WASHINGTON, D.C.—U.S. sugar producers—having successfully defended farm bill protections for their commodity despite strong opposition by confectioners—say they’ll now prioritize stopping heavily subsidized foreign sugar exporters from saturating the domestic market.
Jack Roney, director of economics and policy analysis with the American Sugar Alliance, said his organization will advocate for the so-called “zero-for-zero” resolution proposed last June by Rep. Ted Yoho, R-Fla.
Yoho’s resolution, H. Con. Res. 39, cosponsored by lawmakers including Rep. Kurt Schrader, D-Ore., and Rep. Doug LaMalfa, R-Calif., instructs the Obama Administration to lobby through the World Trade Organization for removal of foreign sugar subsidies. The resolution supports the end of U.S. sugar policy once there’s a free global market.
U.S. sugar policy was cost-free to taxpayers from 2008-2012, until oversupply depressed prices. It allows USDA to slow the import of foreign sugar to minimum levels required by trade agreements, limit how much sugar American farmers can sell and divert surpluses for ethanol production.
Roney said the industry’s priority will be pushing Mexico to voluntarily reduce its exports to the U.S. and become a “responsible partner.” The U.S., which must allow full access to Mexican sugar under the terms of the North American Free Trade Agreement, imported 2 million tons of Mexican sugar in the 2012-2013 crop season.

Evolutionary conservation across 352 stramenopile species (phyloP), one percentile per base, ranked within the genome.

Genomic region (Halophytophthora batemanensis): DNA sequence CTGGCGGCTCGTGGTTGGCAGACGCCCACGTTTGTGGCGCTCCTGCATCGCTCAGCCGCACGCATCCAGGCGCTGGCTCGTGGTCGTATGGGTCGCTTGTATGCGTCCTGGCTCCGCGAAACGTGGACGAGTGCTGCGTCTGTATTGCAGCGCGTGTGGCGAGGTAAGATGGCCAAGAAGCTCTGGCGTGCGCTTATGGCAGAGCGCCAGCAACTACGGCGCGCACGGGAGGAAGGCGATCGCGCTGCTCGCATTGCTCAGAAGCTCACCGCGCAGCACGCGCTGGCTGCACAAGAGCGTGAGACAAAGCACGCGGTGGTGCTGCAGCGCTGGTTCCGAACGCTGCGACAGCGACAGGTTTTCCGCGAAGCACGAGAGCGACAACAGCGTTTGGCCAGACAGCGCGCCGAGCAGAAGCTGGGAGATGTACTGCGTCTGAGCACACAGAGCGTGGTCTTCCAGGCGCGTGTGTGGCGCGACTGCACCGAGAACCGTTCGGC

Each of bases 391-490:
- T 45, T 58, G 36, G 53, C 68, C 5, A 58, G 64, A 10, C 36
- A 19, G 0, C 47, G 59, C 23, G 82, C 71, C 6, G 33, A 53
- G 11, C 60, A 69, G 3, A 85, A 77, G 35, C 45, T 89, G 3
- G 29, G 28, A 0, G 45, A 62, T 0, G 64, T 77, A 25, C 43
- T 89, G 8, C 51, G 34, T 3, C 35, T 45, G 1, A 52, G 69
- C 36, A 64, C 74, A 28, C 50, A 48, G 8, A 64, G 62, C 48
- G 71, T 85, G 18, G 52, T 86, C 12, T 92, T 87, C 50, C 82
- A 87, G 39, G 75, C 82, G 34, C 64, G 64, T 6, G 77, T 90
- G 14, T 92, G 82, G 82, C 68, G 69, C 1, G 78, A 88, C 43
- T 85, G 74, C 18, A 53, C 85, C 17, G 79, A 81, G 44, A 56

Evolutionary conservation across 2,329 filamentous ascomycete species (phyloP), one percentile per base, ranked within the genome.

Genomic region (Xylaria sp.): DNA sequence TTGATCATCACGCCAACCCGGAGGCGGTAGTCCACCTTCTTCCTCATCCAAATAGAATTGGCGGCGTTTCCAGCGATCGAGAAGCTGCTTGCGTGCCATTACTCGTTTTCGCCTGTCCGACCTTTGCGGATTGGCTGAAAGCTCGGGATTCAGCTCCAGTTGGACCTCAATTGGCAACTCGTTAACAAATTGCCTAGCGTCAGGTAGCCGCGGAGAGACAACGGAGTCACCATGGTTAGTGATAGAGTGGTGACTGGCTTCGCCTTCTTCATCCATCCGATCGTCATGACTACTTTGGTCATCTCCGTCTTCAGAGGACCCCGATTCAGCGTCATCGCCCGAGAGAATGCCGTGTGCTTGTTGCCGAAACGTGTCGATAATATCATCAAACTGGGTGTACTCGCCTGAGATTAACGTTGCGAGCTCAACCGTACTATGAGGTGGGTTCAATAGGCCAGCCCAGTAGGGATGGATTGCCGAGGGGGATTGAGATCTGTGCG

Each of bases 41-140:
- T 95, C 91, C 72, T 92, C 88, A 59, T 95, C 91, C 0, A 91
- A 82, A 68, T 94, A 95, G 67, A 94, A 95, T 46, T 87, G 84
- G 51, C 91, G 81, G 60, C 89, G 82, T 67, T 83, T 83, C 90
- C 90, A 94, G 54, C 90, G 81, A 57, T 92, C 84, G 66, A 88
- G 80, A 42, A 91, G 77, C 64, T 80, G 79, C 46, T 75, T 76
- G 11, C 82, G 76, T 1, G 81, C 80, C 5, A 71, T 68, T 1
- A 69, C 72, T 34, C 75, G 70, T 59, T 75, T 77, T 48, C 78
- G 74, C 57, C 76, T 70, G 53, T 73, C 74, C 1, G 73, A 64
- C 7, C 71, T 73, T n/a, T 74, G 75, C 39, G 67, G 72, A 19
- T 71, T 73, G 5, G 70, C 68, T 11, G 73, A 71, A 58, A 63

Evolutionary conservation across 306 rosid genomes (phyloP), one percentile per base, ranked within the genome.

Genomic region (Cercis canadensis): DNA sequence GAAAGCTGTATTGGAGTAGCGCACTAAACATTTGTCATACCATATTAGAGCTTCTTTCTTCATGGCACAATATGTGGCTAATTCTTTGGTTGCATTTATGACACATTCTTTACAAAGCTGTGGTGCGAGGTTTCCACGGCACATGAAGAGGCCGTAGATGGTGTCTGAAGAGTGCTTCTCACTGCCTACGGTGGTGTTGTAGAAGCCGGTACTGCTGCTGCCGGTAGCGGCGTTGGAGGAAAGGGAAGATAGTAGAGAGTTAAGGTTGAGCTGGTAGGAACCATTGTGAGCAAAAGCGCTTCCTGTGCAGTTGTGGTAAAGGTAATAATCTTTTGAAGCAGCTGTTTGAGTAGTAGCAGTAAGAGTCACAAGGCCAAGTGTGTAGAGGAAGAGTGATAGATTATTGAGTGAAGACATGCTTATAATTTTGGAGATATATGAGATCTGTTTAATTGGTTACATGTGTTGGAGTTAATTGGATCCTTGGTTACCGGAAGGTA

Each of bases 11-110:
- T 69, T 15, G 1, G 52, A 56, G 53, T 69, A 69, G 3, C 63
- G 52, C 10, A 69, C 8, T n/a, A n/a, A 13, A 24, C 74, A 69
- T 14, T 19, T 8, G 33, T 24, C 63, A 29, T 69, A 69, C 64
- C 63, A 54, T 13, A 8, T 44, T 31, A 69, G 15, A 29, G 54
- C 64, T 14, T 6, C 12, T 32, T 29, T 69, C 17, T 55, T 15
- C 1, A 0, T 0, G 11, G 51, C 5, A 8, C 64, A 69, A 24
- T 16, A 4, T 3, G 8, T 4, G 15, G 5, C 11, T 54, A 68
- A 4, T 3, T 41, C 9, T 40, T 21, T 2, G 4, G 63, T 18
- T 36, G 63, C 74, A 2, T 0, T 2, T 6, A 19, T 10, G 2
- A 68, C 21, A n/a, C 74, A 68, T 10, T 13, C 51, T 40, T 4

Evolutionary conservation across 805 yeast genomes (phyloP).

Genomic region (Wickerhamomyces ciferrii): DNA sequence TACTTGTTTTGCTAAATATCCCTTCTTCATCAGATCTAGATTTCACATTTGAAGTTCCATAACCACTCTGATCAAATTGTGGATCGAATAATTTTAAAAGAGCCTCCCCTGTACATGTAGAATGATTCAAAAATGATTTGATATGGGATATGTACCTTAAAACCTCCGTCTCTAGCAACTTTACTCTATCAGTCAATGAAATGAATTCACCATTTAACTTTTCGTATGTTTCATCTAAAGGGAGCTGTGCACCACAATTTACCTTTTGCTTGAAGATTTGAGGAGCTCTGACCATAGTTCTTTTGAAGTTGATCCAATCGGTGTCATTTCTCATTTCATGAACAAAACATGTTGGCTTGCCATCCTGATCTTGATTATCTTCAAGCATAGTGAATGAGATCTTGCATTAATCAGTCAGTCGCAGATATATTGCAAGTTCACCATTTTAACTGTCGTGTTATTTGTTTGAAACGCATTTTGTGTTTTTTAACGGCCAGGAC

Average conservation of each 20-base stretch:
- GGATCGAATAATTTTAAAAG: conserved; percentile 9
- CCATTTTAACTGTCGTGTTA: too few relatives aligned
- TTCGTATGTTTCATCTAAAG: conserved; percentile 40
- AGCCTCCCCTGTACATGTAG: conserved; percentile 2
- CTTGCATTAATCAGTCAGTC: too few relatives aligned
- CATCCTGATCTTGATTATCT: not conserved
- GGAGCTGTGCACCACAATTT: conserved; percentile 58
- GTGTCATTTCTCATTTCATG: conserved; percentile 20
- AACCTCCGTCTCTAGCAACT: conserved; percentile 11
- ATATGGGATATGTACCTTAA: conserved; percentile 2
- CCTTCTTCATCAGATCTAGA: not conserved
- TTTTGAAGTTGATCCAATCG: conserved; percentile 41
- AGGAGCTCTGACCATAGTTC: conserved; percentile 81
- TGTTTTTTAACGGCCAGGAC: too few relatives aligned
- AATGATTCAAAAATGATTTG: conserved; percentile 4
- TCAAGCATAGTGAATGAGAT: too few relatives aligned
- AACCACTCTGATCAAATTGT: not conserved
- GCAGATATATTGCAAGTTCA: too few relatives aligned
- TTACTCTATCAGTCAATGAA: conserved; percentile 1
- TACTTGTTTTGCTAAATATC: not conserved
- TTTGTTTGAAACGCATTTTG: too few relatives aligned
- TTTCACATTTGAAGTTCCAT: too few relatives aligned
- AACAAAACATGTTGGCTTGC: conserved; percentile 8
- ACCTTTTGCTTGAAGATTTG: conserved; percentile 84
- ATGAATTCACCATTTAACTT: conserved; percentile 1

Deflated prices led the U.S. government to forfeit sugar for ethanol production, which has led prices to rebound to slightly above forfeiture levels.
“We need to see stronger prices than this if a lot of our producers are going to survive,” Roney said.
About a fifth of Mexican sugar is government owned due to buyouts to prevent private producers from failing. Roney said the sugar industry in Mexico, which is forecast to export 1.7 million tons of sugar into the U.S. this year, is on record as requesting that its government enact a market stabilization policy that would level the playing field for U.S. producers.
The U.S. is bound by trade agreements to accept at least 1.5 million tons of combined sugar duty free from 40 foreign markets, but Roney said his organization urges USDA against exceeding that amount in years of oversupply.
He said major sugar exporters such as Brazil, Thailand and India have recently ramped up their sugar subsidies.
“Overall, the U.S. government is aware that foreign sugar subsidies are on the rise rather than declining,” Roney said.
Jennifer Cummings, a spokeswoman for manufacturers with the Coalition for Sugar Reform, said American taxpayers paid $300 million last year to support U.S. sugar producers.
“Instead of pointing the finger at other countries, the U.S. should set an example, tackling our own protectionist subsidies,” Cummings said. “Sugar reform remains unfinished business, and reports last week that USDA may be forced to spend additional taxpayer dollars to purchase sugar this year underscore the importance of continuing the fight for reform.”